West Texas Intermediate crude rose to the highest in a week as the Energy Information Administration reported US crude inventories fell for a third consecutive week in the seven days to December 13, albeit less than expected, while distillate fuel stockpiles fell and defied projections to remain flat. Market players however remained reluctant to enter big positions ahead of the conclusion of FOMCs two-day meeting, which is expected to provide definitive information on Feds tapering timetable.
On the New York Mercantile Exchange, WTI crude for delivery in February traded at $97.92 per barrel at 16:02 GMT, up 0.46% on the day. Prices shifted in a days range between a session high of $98.26, the highest since December 11, and days low of $97.31. The US benchmark was unchanged on Tuesday and extended its weekly advance to over 1.4% following Wednesdays gains.
Meanwhile on the ICE, Brent futures for settlement in February traded at $109.26 a barrel at 16:04 GMT, up 0.75%. Prices ranged between session high and days low of $109.44 and $107.81 a barrel. The European benchmark lost 0.8% on Tuesday but rose back to positive weekly territory following Wednesday’s rebound.
The oil market maintained gains after the Energy Information Administration reported a third consecutive weekly decline in US crude inventories in the seven days to December 13, despite slightly trailing expectations. Crude oil stockpiles fell by 2.94 million barrels last week, compared to the median estimate of nine analysts surveyed by Bloomberg for a 3.5 million barrels decline. At 372.3 million barrels, total crude supplies remained above the upper limit of the average range for this time of the year.
Inventories at Cushing, Oklahoma, the biggest US storage hub and delivery point for NYMEX-traded contracts, fell by 0.6 million barrels to 40.6 million from the preceding week and were well beneath last years 47.0 million during the comparable period.
US crude oil imports jumped by 870 000 barrels per day to 7.7 million bpd last week. Inbound shipments averaged over 7.5 million bpd over the past four weeks and were 9.4% below the same period a year earlier. US crude output fell by 17 000 barrels to 8.06 million bpd, retreating from a 25-year high.
Refinery utilization dropped to 91.5%, down from 92.6% from the previous week. Motor gasoline production jumped, while distillate fuel output decreased, averaging 9.3 million and 5.0 million barrels per day, respectively.
Total gasoline inventories rose by 1.3 million barrels in the seven days through December 13 to 220.5 million, outperforming projections for a 1.5 million build, but remained above the upper limit of the average range for this time of the year. Distillate fuel inventories, which include diesel and heating oil, fell by 2.1 million barrels to 116 million, defying projections to remain flat, and were below the lower limit of the average range.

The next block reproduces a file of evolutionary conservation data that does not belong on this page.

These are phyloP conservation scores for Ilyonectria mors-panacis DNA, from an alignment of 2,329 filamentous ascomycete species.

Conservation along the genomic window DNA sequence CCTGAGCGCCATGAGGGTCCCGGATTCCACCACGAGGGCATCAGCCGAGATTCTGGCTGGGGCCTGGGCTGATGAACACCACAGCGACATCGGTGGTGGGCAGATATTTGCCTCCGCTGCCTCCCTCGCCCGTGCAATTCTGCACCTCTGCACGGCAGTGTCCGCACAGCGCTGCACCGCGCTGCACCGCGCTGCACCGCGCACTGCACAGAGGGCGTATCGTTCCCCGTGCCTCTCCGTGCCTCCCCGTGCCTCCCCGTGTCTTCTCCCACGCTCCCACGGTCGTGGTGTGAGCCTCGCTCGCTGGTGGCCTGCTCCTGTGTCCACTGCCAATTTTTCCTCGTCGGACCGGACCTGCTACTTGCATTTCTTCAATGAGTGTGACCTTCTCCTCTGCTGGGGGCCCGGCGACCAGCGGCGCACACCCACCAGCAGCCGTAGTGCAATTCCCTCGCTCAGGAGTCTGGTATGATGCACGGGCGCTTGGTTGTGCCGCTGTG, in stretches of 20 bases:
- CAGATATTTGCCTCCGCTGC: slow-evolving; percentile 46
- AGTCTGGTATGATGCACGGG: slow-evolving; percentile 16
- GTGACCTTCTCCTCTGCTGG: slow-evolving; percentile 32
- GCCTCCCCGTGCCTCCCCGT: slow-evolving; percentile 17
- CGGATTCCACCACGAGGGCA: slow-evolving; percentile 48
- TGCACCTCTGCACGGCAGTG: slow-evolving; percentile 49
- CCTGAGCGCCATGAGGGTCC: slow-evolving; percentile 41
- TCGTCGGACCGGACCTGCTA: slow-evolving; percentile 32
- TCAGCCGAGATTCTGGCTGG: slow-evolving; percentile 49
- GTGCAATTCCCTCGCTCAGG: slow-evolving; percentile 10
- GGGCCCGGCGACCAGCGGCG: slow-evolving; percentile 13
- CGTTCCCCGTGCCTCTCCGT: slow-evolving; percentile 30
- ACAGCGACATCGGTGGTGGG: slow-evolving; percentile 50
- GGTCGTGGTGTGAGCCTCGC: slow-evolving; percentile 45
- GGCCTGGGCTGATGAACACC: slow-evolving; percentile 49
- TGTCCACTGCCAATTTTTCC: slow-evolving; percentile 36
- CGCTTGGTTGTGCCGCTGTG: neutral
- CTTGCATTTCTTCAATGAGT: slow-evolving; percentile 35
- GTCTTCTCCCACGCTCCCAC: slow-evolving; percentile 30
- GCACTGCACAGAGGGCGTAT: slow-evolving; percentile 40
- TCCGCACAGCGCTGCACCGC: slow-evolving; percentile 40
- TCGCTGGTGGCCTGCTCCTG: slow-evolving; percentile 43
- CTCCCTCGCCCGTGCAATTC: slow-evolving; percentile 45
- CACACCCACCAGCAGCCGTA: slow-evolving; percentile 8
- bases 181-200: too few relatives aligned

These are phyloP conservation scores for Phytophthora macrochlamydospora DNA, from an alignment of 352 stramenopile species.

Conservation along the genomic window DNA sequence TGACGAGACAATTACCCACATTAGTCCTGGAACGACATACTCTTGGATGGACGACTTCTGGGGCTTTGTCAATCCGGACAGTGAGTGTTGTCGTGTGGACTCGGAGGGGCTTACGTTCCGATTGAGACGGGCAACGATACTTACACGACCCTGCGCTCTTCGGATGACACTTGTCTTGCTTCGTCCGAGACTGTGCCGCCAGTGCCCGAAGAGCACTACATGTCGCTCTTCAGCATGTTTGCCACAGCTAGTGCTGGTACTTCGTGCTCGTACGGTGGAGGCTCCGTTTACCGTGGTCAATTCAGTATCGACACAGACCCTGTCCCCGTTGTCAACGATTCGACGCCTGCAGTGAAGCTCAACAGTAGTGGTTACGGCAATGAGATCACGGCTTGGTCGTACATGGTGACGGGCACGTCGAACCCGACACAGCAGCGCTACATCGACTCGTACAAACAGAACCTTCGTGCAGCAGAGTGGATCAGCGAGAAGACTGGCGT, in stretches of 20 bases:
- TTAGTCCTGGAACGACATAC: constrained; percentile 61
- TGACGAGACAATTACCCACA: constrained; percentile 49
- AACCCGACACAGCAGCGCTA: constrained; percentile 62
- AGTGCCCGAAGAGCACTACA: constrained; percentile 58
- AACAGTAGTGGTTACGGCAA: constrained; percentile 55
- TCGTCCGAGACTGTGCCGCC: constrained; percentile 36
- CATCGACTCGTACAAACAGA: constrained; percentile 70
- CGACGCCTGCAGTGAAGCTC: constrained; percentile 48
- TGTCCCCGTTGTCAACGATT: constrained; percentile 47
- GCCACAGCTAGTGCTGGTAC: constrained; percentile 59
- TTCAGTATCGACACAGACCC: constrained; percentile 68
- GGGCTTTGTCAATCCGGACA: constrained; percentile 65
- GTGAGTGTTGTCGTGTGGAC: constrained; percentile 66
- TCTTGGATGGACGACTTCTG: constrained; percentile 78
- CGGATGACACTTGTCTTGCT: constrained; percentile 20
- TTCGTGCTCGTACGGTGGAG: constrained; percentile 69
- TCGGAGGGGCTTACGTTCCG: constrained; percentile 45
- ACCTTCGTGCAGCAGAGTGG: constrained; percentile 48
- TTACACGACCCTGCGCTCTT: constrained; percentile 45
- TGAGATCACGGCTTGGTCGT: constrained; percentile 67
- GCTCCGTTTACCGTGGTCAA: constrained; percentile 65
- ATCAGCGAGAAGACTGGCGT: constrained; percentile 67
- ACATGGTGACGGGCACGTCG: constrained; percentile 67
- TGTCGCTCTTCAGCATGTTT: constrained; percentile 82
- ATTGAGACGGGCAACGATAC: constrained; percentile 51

Oil prices also drew some support after data by Japan’s Ministry of Finance showed the Asian nation’s crude imports rose by 10.5% to 3.7 million barrels in November from a year earlier, brightening demand prospects.
Meanwhile, investors remained wary and avoided entering big positions before the conclusion of FOMCs two-day meeting later today. Although a recent series of upbeat US data, including retail sales, industrial production, unemployment and third quarter growth, raised bets the Federal Reserve might trim its monthly bond purchases in December, the majority of economists haven’t shifted their expectations that the central bank will wait most likely until March.
Also supporting that view, the Department of Labor reported yesterday that consumer inflation in the US remained benign and well below Fed’s official target of 2%, leaving enough spare room for easy money supply. The consumer price index (CPI) rose 1.2% in November, compared to a year ago, short of analysts’ estimates of a 1.3% increase. In October, consumer prices jumped by 1.0%. Month-on-month, consumer inflation was flat, compared to October’s 0.1% decline and short of analysts’ projections of an increase by 0.1%.
Consumer prices excluding food and energy costs, or core consumer prices, increased 1.7% in November from a year ago, the same as in October and in line with expectations. Month-on-month, Core CPI rose by 0.2% in November from 0.1% in October. Analysts’ forecasts pointed to a 0.1% gain. The Federal Reserve regards that core prices can be a better gauge of longer-term inflationary pressure, because they exclude the volatile food and energy categories.
The Federal Reserve may begin to scale back its $85 billion in monthly asset purchases at the committee’s policy meeting on December 17th-18th rather than wait until January or March, according to 34% of economists who participated in a Bloomberg survey on December 6th. In November’s survey, 17% of respondents projected a tapering in December.